Retro Rick’s Memories of INXS

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Commentary by Rick Hiduk

Earlier this evening, a friend shared a really good “brush with greatness”* story as he told of us of his father being hit in the head with a bongo thrown by the percussionist from the 1990s folk-rock group, Blind Melon during Woodstock 1994. I’m not sure that I can top that, but he reminded me of a peculiar brush with greatness with the group INXS I experienced in 1984 when very few people knew who they were. 

Wilkes-Barre went through a renaissance as the city was rebuilt after the Tropical Storm Agnes flood of 1972. Utilities were put underground. New little boxy “city” buildings were built to replace some buildings that mysteriously caught fire during the flood. Revitalization of The Square included renovation of the old theater and the openings of new clubs and restaurants. Just east of The Square lay The Station Complex, an amazing reclamation of an old rail yard and train parts into a restaurant, nite club and hotel.

The alternative pop rock group INXS was booked at the Station Complex, and I was invited through friends of a waiter there to have dinner in front of the stage, which assured us of a great view of the show. The Station was known for its authenticity when it came to décor, which included antique furnishings. At that time, they were also bringing in hot alternative acts, including Joe Jackson and Modern English. We were seated at a round pedestal table with a real marble top and enjoyed a sumptuous meal.

I do not recall if there was a warm-up band, but I can still picture the entrance by INXS band members as they ascended the low stage from the right and kicked into their first song just feet in front of us. It probably didn’t take lead singer Michael Hutchence long to realize that my three male friends and I knew their songs better than anyone else in the club. We could only chair dance due to our confinement at the antique table.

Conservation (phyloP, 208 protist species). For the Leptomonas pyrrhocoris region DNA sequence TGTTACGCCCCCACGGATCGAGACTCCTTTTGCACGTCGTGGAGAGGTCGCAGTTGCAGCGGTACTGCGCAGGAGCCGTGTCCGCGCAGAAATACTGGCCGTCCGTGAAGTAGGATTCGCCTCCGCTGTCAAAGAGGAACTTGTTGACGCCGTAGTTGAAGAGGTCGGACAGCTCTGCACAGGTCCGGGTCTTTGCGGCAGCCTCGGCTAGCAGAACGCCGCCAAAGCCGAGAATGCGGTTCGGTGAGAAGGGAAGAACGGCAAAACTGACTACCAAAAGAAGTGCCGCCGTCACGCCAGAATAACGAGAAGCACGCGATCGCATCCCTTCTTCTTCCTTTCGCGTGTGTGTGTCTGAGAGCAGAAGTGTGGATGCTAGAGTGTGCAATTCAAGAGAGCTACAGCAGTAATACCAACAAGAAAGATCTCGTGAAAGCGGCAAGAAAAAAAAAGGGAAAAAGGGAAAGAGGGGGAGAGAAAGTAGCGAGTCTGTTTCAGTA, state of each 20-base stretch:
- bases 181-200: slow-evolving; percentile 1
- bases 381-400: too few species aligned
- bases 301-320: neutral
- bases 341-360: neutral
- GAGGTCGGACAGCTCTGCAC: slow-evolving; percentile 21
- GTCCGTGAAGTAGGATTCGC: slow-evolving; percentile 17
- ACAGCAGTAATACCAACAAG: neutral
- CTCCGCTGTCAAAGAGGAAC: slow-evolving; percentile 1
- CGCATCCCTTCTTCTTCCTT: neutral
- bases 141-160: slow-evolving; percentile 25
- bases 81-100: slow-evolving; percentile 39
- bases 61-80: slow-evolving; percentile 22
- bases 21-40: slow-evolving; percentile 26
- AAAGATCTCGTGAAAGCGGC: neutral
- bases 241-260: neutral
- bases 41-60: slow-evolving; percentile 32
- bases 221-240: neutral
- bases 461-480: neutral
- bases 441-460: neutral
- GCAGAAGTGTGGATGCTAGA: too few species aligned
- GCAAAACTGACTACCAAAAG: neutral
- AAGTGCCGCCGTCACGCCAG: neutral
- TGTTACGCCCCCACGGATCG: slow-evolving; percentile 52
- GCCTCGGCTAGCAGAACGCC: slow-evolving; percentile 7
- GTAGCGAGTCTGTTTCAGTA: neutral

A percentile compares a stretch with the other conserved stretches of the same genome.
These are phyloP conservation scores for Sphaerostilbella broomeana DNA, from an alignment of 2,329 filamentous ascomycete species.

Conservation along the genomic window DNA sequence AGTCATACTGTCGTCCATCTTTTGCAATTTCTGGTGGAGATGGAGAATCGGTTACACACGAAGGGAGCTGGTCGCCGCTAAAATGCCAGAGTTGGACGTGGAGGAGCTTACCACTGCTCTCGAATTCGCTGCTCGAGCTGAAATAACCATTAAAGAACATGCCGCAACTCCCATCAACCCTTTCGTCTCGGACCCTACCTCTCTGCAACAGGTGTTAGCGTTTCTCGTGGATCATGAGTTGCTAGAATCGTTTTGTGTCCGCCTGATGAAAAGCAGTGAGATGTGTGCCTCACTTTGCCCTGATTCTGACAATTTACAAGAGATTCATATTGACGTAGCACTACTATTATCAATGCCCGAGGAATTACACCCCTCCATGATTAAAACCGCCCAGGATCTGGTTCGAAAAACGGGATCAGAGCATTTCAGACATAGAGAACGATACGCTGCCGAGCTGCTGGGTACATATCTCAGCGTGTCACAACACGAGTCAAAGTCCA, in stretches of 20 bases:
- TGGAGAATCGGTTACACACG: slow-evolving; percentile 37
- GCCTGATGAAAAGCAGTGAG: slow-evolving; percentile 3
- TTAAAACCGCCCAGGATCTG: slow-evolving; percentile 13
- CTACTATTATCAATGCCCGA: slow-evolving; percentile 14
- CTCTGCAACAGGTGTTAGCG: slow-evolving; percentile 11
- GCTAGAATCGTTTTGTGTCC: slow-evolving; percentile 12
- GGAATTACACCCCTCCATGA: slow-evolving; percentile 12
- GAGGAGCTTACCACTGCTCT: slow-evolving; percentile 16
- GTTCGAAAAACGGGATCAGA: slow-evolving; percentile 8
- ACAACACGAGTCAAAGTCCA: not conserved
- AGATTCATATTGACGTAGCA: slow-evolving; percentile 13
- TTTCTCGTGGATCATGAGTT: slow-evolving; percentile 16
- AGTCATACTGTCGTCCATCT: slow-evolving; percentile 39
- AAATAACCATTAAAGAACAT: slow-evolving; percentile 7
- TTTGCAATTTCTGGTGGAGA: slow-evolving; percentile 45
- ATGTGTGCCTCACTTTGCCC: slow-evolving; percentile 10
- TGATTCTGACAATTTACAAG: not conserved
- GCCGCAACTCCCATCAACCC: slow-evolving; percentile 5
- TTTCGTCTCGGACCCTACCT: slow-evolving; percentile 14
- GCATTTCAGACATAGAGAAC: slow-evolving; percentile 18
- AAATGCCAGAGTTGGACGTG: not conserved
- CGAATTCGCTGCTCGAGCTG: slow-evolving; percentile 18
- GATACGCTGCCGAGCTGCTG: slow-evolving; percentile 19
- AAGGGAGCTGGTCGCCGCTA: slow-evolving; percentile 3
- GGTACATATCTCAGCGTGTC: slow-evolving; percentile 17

Hutchence motioned for us to get up and dance. We eased ourselves up and whooped our appreciation for being noticed by the band, but were still encumbered by the ornate cast iron legs of the table set.

Suddenly, Mike jumped down off the stage towards us. He grabbed the table, thinking maybe that he’d pick it up and move it, but it was so heavy that he quickly propelled it to the floor as it slipped through his fingers. The marble table top broke into at least two pieces, and we cheered.

Now, dance, Dammit!” he shouted.

At last, the dance floor was open! Not only did we launch into a dancing frenzy, others joined us on the floor as the bouncers moved the rest of the tables. As it turned out, the tables were just a bad idea. My friend Wally said that the band was charged for our broken table.

We were reeling for days, weeks and months over our experience with INXS and the memories of the renditions of their hits from around the world that were played mostly only on Rock 107 and college radio. The songs that I’m sure we heard that night were “The One Thing,” “Don’t Change,” “Original Sin,” and “I Send a Message” from their first two available LPs, “Shabooh Shabooh” and “The Swing.”